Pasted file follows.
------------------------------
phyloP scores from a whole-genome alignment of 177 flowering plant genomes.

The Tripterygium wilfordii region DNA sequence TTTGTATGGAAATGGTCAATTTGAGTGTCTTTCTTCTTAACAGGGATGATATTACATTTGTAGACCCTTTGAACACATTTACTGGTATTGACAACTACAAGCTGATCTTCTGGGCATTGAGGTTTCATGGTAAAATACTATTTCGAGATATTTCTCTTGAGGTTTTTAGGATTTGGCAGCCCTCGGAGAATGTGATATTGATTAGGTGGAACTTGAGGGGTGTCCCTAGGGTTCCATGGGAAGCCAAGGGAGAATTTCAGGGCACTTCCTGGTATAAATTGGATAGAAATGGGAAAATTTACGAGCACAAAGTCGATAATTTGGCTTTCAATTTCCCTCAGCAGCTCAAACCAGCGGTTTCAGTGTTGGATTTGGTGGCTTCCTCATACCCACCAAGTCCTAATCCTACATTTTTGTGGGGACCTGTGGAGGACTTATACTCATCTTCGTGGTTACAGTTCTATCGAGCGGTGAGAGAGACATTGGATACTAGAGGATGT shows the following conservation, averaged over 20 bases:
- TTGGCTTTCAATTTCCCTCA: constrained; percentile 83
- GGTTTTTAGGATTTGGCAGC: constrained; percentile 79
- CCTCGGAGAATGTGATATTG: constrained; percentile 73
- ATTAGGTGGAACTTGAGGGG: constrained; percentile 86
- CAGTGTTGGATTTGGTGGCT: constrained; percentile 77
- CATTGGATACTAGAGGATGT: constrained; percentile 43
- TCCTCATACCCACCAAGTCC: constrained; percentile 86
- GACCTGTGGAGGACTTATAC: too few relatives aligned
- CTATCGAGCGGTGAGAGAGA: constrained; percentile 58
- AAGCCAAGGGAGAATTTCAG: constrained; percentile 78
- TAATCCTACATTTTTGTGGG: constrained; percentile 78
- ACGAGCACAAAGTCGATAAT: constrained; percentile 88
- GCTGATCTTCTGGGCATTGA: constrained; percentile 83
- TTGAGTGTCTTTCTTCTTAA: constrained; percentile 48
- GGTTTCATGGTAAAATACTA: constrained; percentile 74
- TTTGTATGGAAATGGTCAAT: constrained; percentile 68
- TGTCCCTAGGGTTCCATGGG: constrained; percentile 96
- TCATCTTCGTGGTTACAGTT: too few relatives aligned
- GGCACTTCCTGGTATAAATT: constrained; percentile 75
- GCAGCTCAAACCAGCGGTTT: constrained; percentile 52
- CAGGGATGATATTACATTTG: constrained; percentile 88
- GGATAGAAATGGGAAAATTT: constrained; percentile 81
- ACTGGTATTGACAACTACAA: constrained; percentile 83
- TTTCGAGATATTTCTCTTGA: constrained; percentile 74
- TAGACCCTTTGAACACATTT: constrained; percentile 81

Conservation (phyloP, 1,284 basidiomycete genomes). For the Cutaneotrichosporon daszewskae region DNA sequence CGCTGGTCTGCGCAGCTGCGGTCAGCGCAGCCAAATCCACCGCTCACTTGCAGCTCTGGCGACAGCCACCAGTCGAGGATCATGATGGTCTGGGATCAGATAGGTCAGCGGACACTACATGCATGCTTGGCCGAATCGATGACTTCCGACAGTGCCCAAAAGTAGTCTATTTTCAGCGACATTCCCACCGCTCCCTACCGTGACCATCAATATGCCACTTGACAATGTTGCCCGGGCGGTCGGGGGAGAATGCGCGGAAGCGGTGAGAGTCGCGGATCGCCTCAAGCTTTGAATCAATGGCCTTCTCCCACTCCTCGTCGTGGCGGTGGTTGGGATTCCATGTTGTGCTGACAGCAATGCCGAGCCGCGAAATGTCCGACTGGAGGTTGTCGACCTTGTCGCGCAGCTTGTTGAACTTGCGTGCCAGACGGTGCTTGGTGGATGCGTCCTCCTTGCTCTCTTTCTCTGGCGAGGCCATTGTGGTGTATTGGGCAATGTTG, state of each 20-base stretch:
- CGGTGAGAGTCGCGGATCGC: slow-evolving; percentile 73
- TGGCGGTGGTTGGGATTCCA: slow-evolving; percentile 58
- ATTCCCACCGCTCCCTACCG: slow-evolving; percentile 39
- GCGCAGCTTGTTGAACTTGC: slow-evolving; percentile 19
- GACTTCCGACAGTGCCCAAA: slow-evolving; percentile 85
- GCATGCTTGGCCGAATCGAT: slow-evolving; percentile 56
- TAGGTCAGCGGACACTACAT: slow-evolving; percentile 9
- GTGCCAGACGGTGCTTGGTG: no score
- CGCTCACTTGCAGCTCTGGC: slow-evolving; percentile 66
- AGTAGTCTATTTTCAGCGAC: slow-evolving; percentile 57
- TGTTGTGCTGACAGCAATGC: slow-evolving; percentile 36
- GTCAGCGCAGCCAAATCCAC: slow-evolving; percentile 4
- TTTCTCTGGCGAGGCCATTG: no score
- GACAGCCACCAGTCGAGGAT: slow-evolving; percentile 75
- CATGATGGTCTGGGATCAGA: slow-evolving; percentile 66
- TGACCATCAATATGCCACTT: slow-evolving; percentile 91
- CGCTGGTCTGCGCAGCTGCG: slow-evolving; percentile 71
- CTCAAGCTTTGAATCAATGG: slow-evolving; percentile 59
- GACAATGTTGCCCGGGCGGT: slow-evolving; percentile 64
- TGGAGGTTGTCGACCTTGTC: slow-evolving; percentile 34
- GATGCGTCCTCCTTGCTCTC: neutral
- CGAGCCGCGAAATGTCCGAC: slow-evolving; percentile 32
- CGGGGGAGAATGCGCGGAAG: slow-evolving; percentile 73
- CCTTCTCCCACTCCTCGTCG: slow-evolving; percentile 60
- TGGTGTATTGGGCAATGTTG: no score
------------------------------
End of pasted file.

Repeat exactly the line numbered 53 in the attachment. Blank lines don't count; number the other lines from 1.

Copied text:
- TGGTGTATTGGGCAATGTTG: no score